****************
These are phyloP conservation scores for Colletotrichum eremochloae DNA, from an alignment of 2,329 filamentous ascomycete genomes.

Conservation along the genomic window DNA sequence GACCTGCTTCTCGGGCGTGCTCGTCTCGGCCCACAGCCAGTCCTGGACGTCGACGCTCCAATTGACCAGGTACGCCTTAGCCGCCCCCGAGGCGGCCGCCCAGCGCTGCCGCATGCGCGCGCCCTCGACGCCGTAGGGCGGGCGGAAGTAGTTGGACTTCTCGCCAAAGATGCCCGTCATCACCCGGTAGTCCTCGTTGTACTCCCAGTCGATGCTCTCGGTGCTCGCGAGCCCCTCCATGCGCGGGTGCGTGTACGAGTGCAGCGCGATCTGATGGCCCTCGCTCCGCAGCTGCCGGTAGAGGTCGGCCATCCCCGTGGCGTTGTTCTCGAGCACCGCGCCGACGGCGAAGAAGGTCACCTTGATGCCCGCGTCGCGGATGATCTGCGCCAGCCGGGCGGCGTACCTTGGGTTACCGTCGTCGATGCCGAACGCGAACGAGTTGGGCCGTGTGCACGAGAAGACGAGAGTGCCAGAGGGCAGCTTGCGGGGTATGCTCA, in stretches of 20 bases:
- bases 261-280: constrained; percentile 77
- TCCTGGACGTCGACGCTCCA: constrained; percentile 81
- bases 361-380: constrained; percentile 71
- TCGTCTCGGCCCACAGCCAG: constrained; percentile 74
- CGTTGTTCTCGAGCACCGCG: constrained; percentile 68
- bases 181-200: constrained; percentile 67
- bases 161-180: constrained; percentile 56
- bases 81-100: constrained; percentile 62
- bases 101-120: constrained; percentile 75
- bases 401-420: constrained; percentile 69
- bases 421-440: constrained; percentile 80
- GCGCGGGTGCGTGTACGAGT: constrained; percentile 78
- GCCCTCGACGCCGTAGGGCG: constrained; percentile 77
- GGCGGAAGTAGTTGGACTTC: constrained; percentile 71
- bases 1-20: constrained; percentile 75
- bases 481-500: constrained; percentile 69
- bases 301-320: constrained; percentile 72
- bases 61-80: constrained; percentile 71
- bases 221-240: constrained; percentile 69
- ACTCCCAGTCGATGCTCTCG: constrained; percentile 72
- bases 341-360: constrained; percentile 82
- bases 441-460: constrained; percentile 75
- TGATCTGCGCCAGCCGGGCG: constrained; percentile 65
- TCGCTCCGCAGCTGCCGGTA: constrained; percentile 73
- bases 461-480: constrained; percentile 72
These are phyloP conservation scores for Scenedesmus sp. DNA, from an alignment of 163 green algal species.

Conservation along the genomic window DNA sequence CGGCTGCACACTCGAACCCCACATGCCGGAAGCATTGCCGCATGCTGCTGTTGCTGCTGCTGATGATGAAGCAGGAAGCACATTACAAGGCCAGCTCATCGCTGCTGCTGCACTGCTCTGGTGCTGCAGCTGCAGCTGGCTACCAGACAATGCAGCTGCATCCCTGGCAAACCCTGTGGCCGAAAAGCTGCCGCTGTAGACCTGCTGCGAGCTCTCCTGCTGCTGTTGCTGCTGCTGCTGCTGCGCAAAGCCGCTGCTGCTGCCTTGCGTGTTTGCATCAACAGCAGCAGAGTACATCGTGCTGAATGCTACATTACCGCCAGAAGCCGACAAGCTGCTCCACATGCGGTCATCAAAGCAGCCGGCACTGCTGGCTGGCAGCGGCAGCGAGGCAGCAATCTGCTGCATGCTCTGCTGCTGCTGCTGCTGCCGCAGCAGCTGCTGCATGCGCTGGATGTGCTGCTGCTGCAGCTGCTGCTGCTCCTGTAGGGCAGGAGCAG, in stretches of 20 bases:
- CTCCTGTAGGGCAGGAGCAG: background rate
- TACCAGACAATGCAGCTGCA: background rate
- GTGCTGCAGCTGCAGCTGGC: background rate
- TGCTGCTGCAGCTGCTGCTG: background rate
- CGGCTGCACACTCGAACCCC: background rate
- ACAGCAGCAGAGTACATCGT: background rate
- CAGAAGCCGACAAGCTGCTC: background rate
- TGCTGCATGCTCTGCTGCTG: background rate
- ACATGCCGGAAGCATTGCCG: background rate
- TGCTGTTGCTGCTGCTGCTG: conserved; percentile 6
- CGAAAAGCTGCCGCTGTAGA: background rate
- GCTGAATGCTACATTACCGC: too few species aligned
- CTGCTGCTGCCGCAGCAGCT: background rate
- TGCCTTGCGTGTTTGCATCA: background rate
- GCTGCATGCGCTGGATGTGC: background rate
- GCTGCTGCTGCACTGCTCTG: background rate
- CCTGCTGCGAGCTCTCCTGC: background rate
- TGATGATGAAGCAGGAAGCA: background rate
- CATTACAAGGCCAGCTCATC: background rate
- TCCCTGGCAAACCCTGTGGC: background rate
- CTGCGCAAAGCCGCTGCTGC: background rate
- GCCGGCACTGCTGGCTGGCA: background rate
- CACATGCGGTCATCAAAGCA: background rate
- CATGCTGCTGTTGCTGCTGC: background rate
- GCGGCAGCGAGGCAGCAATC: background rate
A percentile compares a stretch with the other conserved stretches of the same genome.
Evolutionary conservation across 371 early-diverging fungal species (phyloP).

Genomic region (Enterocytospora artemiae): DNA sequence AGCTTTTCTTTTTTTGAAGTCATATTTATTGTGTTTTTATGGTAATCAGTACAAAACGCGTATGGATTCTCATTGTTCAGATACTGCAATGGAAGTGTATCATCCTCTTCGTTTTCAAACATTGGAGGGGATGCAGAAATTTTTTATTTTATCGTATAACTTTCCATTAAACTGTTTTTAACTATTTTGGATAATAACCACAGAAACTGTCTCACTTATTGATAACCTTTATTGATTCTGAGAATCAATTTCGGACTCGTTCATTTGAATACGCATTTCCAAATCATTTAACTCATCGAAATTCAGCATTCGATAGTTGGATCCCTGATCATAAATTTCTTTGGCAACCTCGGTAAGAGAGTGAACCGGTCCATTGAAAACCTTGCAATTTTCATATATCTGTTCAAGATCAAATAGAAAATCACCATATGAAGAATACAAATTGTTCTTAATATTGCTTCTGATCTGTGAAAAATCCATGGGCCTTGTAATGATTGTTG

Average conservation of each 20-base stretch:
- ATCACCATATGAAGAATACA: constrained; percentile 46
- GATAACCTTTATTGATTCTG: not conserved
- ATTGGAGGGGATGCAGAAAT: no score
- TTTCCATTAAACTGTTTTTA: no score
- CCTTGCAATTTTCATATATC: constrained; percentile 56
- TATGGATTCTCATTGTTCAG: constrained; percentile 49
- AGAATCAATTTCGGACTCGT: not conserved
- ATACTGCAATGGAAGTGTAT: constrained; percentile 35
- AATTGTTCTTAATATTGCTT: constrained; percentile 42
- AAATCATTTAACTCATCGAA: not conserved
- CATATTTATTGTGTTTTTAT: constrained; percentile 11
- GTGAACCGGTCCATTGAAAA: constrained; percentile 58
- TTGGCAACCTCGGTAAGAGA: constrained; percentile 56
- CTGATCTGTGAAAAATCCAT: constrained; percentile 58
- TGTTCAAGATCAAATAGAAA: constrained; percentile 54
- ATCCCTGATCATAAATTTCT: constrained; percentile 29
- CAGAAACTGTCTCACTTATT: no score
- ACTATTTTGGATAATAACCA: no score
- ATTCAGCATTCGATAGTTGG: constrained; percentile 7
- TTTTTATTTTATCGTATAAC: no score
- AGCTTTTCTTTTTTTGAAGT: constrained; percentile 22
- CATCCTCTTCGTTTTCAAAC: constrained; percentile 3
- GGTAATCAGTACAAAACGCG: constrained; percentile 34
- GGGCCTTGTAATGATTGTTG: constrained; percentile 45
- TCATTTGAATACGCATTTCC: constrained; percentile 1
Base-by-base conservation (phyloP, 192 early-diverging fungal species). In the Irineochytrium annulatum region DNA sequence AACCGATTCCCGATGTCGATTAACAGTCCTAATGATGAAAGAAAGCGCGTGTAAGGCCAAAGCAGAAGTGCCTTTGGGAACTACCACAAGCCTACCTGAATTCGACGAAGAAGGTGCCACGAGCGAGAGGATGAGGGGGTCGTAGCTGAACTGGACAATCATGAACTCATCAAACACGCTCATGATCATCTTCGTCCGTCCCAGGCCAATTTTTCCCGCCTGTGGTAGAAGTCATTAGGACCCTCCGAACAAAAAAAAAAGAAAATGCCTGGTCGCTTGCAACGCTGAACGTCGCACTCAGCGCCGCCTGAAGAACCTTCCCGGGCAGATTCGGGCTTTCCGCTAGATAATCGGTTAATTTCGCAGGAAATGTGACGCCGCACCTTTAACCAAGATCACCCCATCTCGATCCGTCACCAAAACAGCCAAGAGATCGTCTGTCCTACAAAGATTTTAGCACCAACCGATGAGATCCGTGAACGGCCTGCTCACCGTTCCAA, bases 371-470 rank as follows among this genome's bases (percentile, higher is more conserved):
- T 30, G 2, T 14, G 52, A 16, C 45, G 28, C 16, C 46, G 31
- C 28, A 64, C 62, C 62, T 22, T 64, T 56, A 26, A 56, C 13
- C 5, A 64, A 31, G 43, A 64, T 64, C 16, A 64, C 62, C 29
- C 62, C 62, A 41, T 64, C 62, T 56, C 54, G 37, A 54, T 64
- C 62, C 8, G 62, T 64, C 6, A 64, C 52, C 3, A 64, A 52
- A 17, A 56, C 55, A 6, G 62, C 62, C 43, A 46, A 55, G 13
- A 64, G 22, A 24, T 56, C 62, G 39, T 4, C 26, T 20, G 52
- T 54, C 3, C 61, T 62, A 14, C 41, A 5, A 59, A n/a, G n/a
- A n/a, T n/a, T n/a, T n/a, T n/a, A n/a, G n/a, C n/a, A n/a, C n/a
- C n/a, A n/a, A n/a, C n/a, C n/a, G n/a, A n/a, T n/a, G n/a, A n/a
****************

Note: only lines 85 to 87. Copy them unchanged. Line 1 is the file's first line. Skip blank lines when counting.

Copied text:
- T 30, G 2, T 14, G 52, A 16, C 45, G 28, C 16, C 46, G 31
- C 28, A 64, C 62, C 62, T 22, T 64, T 56, A 26, A 56, C 13
- C 5, A 64, A 31, G 43, A 64, T 64, C 16, A 64, C 62, C 29